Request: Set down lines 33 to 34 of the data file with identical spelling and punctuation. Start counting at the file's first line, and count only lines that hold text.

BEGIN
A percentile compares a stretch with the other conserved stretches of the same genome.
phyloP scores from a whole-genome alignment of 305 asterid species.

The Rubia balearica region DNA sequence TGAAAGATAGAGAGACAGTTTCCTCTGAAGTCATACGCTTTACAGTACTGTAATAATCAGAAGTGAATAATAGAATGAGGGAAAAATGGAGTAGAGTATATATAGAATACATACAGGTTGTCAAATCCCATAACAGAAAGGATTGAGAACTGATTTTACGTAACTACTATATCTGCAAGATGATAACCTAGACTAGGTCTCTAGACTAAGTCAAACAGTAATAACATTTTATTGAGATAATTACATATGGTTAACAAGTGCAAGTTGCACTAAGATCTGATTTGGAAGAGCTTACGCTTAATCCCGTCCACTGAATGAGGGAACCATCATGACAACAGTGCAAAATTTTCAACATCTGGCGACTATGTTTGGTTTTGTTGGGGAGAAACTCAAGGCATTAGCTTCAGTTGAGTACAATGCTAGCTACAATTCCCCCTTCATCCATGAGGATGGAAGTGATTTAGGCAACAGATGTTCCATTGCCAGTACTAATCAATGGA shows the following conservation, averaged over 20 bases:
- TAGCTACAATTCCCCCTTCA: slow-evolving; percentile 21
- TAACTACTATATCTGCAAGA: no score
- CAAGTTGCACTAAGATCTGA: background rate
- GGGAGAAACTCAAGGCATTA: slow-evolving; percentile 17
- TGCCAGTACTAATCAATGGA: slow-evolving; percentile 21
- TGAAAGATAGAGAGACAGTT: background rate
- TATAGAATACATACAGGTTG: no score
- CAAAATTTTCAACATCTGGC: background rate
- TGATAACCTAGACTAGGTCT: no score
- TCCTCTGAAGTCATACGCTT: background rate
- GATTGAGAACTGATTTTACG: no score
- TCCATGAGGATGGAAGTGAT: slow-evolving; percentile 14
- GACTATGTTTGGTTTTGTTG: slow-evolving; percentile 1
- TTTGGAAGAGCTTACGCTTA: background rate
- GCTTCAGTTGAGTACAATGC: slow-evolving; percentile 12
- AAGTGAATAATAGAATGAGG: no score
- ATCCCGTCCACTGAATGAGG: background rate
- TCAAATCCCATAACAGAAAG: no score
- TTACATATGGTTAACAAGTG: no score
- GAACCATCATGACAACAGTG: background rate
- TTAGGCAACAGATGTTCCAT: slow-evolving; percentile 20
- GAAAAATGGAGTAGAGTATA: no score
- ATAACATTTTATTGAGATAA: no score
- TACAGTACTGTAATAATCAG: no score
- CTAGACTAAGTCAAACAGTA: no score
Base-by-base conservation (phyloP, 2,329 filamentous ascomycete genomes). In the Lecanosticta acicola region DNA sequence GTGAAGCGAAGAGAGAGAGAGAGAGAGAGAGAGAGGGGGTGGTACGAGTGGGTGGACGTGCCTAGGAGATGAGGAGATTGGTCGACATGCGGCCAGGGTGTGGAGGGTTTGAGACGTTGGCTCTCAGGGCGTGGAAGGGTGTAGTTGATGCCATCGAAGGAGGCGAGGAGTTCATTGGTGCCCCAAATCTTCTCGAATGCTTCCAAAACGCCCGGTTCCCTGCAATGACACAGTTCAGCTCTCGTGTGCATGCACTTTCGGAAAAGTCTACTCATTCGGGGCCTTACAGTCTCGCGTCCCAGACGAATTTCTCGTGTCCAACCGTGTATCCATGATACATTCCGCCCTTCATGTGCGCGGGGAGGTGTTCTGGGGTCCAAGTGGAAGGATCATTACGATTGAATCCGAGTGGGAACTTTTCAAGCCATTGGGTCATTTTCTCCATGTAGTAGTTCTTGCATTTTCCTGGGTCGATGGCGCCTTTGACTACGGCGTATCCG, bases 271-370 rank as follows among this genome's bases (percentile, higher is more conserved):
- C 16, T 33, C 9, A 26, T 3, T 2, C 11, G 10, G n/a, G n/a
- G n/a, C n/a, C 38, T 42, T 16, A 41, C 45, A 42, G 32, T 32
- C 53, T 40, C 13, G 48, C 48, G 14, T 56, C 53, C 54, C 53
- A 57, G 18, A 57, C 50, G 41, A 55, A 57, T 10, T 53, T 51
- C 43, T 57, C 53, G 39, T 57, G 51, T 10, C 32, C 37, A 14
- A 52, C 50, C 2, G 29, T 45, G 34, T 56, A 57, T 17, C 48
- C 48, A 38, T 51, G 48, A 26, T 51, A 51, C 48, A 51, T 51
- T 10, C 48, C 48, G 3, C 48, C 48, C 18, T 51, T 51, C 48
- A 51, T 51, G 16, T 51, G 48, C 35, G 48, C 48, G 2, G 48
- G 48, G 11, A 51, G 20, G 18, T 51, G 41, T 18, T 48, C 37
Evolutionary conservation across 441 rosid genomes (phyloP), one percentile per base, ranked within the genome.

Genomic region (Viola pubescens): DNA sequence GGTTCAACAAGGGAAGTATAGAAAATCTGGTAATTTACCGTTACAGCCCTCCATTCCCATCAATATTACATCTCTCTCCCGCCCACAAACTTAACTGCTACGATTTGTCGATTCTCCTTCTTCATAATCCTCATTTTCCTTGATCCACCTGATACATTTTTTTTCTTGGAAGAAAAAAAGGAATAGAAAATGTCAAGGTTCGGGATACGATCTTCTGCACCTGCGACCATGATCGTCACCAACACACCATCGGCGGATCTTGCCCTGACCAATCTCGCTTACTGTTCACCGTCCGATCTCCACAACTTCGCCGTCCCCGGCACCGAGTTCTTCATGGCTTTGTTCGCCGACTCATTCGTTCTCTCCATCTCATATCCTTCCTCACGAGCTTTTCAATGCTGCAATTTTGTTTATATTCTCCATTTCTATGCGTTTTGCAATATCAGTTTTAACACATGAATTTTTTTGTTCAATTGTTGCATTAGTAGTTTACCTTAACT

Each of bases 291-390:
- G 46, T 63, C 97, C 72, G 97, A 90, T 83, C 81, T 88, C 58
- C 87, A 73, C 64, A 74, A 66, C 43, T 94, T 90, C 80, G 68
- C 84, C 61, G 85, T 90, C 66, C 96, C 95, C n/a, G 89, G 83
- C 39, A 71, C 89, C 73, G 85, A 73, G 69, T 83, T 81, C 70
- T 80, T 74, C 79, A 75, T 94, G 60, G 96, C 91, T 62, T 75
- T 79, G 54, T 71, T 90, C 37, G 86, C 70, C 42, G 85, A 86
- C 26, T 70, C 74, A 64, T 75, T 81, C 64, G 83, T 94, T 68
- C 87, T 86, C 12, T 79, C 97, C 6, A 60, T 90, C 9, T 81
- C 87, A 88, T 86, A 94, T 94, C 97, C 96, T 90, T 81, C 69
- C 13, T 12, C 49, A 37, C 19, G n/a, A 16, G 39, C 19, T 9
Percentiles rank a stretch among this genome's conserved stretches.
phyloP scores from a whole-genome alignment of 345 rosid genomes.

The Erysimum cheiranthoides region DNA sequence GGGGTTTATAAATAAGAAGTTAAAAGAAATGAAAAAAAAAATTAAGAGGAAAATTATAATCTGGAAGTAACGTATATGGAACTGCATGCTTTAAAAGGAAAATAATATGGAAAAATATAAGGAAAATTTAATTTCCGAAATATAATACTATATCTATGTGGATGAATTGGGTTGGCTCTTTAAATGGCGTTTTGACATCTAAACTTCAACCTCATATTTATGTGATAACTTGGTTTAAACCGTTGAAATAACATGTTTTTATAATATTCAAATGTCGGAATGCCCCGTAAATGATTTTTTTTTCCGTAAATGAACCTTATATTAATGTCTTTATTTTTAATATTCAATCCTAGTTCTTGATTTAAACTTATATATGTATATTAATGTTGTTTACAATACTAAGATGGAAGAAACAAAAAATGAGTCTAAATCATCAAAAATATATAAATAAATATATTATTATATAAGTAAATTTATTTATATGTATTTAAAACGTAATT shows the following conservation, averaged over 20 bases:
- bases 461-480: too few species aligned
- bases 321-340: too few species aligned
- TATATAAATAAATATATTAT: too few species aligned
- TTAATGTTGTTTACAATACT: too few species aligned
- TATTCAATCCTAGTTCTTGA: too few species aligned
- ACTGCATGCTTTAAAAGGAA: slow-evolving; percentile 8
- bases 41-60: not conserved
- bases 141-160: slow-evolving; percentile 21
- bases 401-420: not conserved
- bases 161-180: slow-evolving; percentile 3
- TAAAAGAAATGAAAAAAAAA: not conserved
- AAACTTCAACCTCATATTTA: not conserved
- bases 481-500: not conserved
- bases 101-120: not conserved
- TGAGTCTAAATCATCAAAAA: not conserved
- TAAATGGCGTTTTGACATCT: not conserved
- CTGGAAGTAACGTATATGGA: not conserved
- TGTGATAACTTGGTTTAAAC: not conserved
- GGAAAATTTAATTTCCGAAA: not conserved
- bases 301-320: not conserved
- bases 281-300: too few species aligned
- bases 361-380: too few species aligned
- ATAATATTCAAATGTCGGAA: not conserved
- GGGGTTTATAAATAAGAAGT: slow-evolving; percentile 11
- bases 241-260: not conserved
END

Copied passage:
- A 57, G 18, A 57, C 50, G 41, A 55, A 57, T 10, T 53, T 51
- C 43, T 57, C 53, G 39, T 57, G 51, T 10, C 32, C 37, A 14